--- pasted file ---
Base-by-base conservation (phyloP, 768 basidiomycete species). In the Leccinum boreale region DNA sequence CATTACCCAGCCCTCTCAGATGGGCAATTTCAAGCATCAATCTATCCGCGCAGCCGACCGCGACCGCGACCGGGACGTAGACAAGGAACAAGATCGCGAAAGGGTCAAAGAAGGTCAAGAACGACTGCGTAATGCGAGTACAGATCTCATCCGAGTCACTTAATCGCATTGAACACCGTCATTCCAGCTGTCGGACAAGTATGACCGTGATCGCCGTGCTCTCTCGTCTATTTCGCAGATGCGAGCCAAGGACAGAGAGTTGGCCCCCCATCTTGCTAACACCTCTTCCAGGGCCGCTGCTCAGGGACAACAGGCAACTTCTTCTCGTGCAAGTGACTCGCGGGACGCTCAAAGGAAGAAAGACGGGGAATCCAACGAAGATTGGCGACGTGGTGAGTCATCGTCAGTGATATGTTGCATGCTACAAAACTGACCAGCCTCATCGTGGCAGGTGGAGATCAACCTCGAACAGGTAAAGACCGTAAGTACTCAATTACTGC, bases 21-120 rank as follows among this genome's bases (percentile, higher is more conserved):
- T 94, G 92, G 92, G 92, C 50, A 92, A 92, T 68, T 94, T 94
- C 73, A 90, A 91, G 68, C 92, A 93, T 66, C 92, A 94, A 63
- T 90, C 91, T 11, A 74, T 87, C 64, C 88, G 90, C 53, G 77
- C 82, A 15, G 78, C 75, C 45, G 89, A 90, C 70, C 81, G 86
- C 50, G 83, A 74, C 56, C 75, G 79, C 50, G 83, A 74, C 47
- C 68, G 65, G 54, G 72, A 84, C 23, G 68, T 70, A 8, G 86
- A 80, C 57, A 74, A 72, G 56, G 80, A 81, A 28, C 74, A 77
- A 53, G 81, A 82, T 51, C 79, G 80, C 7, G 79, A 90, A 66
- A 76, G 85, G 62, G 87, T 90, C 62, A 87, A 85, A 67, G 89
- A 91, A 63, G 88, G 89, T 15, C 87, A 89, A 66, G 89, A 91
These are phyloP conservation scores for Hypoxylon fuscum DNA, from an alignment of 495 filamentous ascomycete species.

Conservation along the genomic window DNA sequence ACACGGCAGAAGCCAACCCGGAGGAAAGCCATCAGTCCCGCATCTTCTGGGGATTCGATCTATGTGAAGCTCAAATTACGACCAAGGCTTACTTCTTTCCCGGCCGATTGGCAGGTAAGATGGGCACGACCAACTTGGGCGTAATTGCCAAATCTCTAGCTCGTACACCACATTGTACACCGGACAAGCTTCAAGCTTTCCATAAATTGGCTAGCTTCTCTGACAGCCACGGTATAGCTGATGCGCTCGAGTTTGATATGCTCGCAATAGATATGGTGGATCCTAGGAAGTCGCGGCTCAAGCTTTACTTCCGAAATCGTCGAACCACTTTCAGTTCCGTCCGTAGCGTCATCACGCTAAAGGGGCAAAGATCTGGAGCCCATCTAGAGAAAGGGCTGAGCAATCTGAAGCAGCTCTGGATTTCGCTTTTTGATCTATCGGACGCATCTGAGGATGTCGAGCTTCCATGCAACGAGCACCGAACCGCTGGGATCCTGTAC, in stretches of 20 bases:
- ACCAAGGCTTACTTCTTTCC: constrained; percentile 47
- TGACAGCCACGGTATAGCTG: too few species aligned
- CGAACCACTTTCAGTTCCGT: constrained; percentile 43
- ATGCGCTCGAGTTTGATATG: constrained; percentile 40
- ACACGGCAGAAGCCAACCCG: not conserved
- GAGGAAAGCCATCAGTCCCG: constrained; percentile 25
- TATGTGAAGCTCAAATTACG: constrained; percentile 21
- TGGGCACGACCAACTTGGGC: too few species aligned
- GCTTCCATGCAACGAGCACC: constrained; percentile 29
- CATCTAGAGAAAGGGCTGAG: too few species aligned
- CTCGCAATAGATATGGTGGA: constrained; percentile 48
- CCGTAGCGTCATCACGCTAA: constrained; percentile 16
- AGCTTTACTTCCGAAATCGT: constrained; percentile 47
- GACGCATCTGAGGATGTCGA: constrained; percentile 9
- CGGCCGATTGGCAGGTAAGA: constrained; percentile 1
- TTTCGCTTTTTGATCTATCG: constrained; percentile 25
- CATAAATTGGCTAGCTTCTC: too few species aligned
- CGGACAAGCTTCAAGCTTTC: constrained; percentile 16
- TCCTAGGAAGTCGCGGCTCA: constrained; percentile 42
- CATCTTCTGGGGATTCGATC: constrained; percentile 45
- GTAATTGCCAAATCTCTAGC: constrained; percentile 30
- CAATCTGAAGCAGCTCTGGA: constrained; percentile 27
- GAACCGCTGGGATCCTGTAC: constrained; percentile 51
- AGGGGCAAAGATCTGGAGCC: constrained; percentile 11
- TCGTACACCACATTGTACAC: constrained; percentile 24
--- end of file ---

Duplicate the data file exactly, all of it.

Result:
Base-by-base conservation (phyloP, 768 basidiomycete species). In the Leccinum boreale region DNA sequence CATTACCCAGCCCTCTCAGATGGGCAATTTCAAGCATCAATCTATCCGCGCAGCCGACCGCGACCGCGACCGGGACGTAGACAAGGAACAAGATCGCGAAAGGGTCAAAGAAGGTCAAGAACGACTGCGTAATGCGAGTACAGATCTCATCCGAGTCACTTAATCGCATTGAACACCGTCATTCCAGCTGTCGGACAAGTATGACCGTGATCGCCGTGCTCTCTCGTCTATTTCGCAGATGCGAGCCAAGGACAGAGAGTTGGCCCCCCATCTTGCTAACACCTCTTCCAGGGCCGCTGCTCAGGGACAACAGGCAACTTCTTCTCGTGCAAGTGACTCGCGGGACGCTCAAAGGAAGAAAGACGGGGAATCCAACGAAGATTGGCGACGTGGTGAGTCATCGTCAGTGATATGTTGCATGCTACAAAACTGACCAGCCTCATCGTGGCAGGTGGAGATCAACCTCGAACAGGTAAAGACCGTAAGTACTCAATTACTGC, bases 21-120 rank as follows among this genome's bases (percentile, higher is more conserved):
- T 94, G 92, G 92, G 92, C 50, A 92, A 92, T 68, T 94, T 94
- C 73, A 90, A 91, G 68, C 92, A 93, T 66, C 92, A 94, A 63
- T 90, C 91, T 11, A 74, T 87, C 64, C 88, G 90, C 53, G 77
- C 82, A 15, G 78, C 75, C 45, G 89, A 90, C 70, C 81, G 86
- C 50, G 83, A 74, C 56, C 75, G 79, C 50, G 83, A 74, C 47
- C 68, G 65, G 54, G 72, A 84, C 23, G 68, T 70, A 8, G 86
- A 80, C 57, A 74, A 72, G 56, G 80, A 81, A 28, C 74, A 77
- A 53, G 81, A 82, T 51, C 79, G 80, C 7, G 79, A 90, A 66
- A 76, G 85, G 62, G 87, T 90, C 62, A 87, A 85, A 67, G 89
- A 91, A 63, G 88, G 89, T 15, C 87, A 89, A 66, G 89, A 91
These are phyloP conservation scores for Hypoxylon fuscum DNA, from an alignment of 495 filamentous ascomycete species.

Conservation along the genomic window DNA sequence ACACGGCAGAAGCCAACCCGGAGGAAAGCCATCAGTCCCGCATCTTCTGGGGATTCGATCTATGTGAAGCTCAAATTACGACCAAGGCTTACTTCTTTCCCGGCCGATTGGCAGGTAAGATGGGCACGACCAACTTGGGCGTAATTGCCAAATCTCTAGCTCGTACACCACATTGTACACCGGACAAGCTTCAAGCTTTCCATAAATTGGCTAGCTTCTCTGACAGCCACGGTATAGCTGATGCGCTCGAGTTTGATATGCTCGCAATAGATATGGTGGATCCTAGGAAGTCGCGGCTCAAGCTTTACTTCCGAAATCGTCGAACCACTTTCAGTTCCGTCCGTAGCGTCATCACGCTAAAGGGGCAAAGATCTGGAGCCCATCTAGAGAAAGGGCTGAGCAATCTGAAGCAGCTCTGGATTTCGCTTTTTGATCTATCGGACGCATCTGAGGATGTCGAGCTTCCATGCAACGAGCACCGAACCGCTGGGATCCTGTAC, in stretches of 20 bases:
- ACCAAGGCTTACTTCTTTCC: constrained; percentile 47
- TGACAGCCACGGTATAGCTG: too few species aligned
- CGAACCACTTTCAGTTCCGT: constrained; percentile 43
- ATGCGCTCGAGTTTGATATG: constrained; percentile 40
- ACACGGCAGAAGCCAACCCG: not conserved
- GAGGAAAGCCATCAGTCCCG: constrained; percentile 25
- TATGTGAAGCTCAAATTACG: constrained; percentile 21
- TGGGCACGACCAACTTGGGC: too few species aligned
- GCTTCCATGCAACGAGCACC: constrained; percentile 29
- CATCTAGAGAAAGGGCTGAG: too few species aligned
- CTCGCAATAGATATGGTGGA: constrained; percentile 48
- CCGTAGCGTCATCACGCTAA: constrained; percentile 16
- AGCTTTACTTCCGAAATCGT: constrained; percentile 47
- GACGCATCTGAGGATGTCGA: constrained; percentile 9
- CGGCCGATTGGCAGGTAAGA: constrained; percentile 1
- TTTCGCTTTTTGATCTATCG: constrained; percentile 25
- CATAAATTGGCTAGCTTCTC: too few species aligned
- CGGACAAGCTTCAAGCTTTC: constrained; percentile 16
- TCCTAGGAAGTCGCGGCTCA: constrained; percentile 42
- CATCTTCTGGGGATTCGATC: constrained; percentile 45
- GTAATTGCCAAATCTCTAGC: constrained; percentile 30
- CAATCTGAAGCAGCTCTGGA: constrained; percentile 27
- GAACCGCTGGGATCCTGTAC: constrained; percentile 51
- AGGGGCAAAGATCTGGAGCC: constrained; percentile 11
- TCGTACACCACATTGTACAC: constrained; percentile 24